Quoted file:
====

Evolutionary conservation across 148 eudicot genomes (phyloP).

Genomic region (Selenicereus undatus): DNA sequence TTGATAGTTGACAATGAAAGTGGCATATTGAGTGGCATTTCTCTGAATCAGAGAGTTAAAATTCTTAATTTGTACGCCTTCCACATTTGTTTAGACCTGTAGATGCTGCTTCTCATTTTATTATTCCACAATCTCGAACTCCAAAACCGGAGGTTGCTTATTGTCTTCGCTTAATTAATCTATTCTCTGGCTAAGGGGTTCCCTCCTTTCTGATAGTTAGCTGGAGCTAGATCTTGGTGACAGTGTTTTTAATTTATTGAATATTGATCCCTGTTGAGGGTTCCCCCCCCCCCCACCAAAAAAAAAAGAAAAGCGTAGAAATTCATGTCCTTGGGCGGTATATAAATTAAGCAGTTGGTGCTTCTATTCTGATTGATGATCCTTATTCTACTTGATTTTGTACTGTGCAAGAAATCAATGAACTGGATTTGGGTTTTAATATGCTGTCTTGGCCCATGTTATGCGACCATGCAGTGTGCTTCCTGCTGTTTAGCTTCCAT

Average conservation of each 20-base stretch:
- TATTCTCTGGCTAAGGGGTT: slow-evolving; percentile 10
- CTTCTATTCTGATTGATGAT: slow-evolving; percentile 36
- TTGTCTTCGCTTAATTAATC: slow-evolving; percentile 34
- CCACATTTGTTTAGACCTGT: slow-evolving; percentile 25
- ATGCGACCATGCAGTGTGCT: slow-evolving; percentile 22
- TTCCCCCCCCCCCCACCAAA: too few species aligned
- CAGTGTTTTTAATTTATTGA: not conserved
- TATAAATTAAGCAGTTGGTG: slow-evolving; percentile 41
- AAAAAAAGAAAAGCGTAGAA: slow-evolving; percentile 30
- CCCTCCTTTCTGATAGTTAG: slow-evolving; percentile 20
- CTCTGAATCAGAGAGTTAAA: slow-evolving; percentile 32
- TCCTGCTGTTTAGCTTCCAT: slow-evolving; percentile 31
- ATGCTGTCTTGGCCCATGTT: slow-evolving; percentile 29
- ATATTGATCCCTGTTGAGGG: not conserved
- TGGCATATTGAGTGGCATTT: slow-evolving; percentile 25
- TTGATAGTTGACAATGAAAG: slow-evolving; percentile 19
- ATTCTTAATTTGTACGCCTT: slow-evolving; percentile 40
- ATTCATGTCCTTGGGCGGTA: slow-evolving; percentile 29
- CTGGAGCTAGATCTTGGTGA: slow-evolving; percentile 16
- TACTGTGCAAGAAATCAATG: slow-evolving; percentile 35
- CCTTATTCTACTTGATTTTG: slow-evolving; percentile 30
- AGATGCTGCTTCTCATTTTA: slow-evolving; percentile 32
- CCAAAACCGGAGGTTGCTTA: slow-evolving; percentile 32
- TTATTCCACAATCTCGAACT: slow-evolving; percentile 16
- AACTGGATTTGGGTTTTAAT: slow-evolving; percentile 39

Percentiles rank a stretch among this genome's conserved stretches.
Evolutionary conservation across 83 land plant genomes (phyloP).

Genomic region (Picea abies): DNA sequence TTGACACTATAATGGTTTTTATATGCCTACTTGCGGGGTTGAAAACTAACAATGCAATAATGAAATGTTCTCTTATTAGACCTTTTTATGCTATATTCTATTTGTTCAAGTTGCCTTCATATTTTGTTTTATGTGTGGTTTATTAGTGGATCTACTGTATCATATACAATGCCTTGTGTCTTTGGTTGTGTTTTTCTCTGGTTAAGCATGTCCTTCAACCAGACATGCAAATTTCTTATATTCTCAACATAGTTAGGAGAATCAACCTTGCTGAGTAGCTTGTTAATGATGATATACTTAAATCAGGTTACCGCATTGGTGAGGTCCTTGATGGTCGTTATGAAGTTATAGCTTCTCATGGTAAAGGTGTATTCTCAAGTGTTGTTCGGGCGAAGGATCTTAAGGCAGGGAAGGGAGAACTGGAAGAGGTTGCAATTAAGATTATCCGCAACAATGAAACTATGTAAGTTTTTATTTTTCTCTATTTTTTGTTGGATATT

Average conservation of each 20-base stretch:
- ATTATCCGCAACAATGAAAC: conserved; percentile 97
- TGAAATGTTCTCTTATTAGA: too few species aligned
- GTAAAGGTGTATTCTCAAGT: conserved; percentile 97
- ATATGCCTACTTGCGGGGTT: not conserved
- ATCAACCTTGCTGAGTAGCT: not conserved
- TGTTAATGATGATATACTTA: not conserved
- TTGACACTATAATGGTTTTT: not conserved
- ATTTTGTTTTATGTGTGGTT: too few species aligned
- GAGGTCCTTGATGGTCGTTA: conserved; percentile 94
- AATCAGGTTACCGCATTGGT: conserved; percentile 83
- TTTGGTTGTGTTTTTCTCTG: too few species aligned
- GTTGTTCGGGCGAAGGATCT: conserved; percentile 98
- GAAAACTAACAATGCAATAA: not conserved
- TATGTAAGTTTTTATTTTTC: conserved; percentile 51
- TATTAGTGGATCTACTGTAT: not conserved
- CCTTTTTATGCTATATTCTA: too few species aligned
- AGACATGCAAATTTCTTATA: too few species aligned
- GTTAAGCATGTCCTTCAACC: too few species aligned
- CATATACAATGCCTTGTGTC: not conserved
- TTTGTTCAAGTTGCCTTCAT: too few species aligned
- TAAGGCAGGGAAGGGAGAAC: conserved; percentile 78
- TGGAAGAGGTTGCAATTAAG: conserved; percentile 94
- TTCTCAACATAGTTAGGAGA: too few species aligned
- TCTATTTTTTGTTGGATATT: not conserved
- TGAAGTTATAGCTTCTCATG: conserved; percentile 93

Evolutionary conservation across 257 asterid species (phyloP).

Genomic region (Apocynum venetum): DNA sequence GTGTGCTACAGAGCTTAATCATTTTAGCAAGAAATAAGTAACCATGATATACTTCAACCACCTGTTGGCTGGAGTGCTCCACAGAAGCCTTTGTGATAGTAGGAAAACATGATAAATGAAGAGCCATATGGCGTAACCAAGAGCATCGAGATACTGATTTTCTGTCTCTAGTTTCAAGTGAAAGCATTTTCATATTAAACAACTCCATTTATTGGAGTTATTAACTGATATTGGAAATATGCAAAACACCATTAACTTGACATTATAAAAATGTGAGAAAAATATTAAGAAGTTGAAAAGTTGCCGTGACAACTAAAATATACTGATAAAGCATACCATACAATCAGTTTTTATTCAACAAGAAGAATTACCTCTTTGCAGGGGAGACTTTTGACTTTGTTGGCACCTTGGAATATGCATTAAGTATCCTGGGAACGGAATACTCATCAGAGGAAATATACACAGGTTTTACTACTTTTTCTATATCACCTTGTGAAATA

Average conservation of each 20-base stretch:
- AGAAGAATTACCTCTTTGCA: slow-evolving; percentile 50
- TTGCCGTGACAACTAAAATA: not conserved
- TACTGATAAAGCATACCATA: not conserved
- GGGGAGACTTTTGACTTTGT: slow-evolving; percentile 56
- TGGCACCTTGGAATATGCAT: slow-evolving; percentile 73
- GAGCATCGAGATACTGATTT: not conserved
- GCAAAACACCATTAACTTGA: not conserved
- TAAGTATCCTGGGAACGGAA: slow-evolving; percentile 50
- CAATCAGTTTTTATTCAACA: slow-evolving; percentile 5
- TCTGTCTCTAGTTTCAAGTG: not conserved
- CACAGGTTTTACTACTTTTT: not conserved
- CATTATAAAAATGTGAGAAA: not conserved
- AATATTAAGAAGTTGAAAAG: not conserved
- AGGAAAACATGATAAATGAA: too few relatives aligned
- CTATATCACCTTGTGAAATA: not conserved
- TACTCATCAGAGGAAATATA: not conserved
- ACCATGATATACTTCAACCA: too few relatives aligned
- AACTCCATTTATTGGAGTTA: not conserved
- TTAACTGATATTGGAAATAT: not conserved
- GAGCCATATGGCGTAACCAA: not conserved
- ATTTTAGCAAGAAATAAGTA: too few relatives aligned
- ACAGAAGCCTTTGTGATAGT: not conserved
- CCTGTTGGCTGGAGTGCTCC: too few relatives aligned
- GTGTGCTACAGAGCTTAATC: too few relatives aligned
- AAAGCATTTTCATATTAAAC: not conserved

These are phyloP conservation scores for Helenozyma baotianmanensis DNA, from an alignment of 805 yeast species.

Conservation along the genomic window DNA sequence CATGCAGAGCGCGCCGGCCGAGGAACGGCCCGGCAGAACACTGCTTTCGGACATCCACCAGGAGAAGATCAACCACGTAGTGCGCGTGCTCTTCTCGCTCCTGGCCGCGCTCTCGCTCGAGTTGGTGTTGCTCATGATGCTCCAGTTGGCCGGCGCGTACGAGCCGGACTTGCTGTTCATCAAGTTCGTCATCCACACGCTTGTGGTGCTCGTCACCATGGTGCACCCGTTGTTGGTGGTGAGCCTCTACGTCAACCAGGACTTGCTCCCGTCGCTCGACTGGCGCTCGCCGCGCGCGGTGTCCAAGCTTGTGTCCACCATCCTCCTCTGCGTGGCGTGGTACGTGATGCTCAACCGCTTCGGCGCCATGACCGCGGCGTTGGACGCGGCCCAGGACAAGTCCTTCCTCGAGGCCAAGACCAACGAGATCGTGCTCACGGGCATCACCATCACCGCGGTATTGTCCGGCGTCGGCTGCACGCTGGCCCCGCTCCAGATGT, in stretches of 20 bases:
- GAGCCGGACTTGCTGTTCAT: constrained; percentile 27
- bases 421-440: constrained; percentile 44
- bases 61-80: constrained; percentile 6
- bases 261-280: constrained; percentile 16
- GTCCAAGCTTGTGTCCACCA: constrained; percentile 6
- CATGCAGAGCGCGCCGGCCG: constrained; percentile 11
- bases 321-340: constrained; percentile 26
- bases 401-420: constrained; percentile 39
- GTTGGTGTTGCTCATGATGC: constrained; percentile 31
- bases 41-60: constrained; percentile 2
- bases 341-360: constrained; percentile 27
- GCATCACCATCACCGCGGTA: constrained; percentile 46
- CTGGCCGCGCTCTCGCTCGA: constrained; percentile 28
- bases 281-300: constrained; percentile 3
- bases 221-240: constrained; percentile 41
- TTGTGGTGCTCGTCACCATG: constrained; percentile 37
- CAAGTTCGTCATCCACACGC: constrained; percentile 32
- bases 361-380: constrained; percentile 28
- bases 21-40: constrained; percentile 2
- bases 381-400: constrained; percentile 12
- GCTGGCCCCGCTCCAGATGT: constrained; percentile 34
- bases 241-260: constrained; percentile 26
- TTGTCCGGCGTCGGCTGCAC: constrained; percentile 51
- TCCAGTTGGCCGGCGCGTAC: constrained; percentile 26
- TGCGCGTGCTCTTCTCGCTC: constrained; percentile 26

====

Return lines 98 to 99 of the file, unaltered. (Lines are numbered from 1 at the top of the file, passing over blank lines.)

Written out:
- bases 341-360: constrained; percentile 27
- GCATCACCATCACCGCGGTA: constrained; percentile 46